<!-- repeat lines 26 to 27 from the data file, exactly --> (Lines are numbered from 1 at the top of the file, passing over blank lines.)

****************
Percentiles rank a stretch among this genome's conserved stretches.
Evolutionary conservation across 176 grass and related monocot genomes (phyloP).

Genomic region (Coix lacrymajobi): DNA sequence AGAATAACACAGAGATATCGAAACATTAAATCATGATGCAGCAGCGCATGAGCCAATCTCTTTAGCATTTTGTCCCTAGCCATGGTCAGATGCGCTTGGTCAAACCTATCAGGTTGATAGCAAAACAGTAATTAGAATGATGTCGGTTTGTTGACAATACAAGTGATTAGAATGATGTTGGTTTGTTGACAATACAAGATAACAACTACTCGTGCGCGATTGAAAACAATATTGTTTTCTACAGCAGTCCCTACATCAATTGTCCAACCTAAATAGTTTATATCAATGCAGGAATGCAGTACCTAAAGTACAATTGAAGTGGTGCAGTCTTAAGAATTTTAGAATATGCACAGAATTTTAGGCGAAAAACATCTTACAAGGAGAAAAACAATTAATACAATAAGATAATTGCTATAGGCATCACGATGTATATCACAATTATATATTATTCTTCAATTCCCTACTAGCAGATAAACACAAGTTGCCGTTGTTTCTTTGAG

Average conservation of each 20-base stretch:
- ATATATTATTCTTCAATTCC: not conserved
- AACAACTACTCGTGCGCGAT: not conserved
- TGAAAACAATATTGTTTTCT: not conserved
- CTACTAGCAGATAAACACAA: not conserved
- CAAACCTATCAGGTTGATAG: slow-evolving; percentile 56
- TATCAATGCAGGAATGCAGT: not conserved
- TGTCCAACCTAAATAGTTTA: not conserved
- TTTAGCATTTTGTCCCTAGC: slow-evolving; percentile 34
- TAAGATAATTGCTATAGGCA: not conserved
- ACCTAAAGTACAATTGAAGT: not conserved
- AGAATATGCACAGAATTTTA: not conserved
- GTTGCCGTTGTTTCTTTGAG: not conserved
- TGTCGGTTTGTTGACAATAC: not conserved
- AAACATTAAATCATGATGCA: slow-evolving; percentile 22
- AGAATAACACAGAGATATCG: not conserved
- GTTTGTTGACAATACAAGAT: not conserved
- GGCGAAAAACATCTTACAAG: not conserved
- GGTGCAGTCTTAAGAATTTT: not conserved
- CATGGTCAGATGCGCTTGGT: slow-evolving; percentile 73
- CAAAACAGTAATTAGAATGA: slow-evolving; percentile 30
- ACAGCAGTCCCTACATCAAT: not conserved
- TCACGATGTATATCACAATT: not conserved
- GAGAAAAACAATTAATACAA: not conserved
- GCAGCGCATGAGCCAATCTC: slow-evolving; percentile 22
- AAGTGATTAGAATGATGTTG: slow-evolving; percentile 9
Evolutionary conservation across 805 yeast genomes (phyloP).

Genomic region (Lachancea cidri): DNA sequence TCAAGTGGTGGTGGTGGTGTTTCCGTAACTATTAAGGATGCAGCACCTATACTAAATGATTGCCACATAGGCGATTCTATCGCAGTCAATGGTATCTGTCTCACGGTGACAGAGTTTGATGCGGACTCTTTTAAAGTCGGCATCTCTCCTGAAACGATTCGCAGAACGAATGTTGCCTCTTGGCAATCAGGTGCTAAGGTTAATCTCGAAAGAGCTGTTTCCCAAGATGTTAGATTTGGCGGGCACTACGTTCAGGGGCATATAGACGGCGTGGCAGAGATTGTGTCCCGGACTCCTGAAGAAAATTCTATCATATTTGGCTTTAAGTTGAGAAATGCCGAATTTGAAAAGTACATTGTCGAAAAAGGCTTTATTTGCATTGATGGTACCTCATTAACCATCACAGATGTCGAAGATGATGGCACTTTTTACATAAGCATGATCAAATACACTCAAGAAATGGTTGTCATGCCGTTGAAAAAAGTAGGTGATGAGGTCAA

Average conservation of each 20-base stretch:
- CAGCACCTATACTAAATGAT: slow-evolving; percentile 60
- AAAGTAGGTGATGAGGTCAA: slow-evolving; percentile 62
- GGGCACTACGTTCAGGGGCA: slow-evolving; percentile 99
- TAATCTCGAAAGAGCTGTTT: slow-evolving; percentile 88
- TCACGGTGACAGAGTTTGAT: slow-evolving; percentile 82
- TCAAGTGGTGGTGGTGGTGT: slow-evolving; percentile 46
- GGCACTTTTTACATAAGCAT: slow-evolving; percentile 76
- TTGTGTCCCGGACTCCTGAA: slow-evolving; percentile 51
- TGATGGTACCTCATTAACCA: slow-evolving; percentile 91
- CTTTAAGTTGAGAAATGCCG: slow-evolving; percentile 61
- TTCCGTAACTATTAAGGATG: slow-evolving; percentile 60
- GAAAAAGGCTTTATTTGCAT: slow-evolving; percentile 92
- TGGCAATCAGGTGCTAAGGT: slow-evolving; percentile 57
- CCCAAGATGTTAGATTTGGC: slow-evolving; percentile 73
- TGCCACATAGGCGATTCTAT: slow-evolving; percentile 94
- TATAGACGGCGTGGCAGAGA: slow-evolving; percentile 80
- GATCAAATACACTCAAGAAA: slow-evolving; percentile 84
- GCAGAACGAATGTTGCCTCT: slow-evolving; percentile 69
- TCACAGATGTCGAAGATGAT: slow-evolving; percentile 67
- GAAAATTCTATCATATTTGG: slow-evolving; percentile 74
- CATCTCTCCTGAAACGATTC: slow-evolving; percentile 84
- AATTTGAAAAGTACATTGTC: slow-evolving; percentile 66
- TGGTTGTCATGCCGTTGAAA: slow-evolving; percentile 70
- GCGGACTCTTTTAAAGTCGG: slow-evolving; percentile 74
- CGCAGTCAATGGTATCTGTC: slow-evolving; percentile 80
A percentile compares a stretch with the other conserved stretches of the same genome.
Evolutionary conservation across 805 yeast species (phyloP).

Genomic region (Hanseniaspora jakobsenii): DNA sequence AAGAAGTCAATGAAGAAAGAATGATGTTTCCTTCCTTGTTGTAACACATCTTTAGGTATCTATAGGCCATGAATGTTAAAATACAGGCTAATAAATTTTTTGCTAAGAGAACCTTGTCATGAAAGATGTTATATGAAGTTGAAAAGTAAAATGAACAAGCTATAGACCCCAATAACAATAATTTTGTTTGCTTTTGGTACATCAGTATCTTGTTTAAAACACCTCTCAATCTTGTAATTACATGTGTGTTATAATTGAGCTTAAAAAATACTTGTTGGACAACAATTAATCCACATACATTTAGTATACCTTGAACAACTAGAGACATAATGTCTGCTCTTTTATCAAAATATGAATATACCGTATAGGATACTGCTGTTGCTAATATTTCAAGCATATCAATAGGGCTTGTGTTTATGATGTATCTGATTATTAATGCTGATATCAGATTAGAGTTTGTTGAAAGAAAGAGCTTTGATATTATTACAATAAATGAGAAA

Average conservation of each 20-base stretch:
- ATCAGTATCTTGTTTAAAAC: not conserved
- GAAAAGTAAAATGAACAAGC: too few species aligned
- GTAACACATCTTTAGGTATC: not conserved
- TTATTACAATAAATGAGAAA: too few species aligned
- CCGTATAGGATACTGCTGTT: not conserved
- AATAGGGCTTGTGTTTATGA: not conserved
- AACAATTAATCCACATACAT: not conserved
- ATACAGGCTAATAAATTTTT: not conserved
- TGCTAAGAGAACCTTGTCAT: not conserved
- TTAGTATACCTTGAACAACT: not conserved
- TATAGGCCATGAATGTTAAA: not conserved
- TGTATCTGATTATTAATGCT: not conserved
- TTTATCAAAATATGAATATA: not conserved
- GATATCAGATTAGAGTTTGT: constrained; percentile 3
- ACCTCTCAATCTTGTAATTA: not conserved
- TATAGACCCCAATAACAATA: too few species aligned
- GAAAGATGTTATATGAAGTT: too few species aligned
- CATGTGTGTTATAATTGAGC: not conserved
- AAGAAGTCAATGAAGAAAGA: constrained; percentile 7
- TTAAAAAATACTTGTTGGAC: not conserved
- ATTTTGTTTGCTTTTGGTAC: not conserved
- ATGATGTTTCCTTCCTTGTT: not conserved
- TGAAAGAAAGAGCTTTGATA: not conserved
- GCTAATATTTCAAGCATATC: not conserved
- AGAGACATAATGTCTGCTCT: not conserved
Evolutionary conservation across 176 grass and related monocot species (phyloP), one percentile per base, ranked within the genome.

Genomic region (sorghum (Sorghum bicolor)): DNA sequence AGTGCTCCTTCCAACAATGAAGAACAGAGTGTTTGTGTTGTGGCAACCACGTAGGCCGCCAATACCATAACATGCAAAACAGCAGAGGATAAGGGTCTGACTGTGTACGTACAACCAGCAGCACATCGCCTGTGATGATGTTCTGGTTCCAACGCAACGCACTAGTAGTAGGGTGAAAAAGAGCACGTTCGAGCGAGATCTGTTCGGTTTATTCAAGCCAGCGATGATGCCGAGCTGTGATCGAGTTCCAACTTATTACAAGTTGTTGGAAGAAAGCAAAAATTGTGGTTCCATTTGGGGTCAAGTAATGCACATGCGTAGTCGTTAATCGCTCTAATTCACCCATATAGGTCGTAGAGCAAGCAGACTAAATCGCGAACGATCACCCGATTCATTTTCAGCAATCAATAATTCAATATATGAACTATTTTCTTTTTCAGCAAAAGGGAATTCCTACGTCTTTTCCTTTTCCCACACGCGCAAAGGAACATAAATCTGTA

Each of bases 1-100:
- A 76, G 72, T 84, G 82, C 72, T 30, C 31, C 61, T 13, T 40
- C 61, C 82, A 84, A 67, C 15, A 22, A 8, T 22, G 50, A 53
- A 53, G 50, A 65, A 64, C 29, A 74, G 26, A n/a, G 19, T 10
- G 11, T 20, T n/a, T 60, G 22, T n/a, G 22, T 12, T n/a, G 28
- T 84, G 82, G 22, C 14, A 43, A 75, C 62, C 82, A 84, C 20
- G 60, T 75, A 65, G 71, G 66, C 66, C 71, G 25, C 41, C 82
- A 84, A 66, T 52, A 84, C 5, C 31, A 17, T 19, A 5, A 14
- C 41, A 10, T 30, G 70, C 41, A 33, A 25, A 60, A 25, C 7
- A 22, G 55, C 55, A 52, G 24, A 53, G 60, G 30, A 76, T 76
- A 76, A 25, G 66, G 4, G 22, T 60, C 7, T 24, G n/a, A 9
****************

- TCACGATGTATATCACAATT: not conserved
- GAGAAAAACAATTAATACAA: not conserved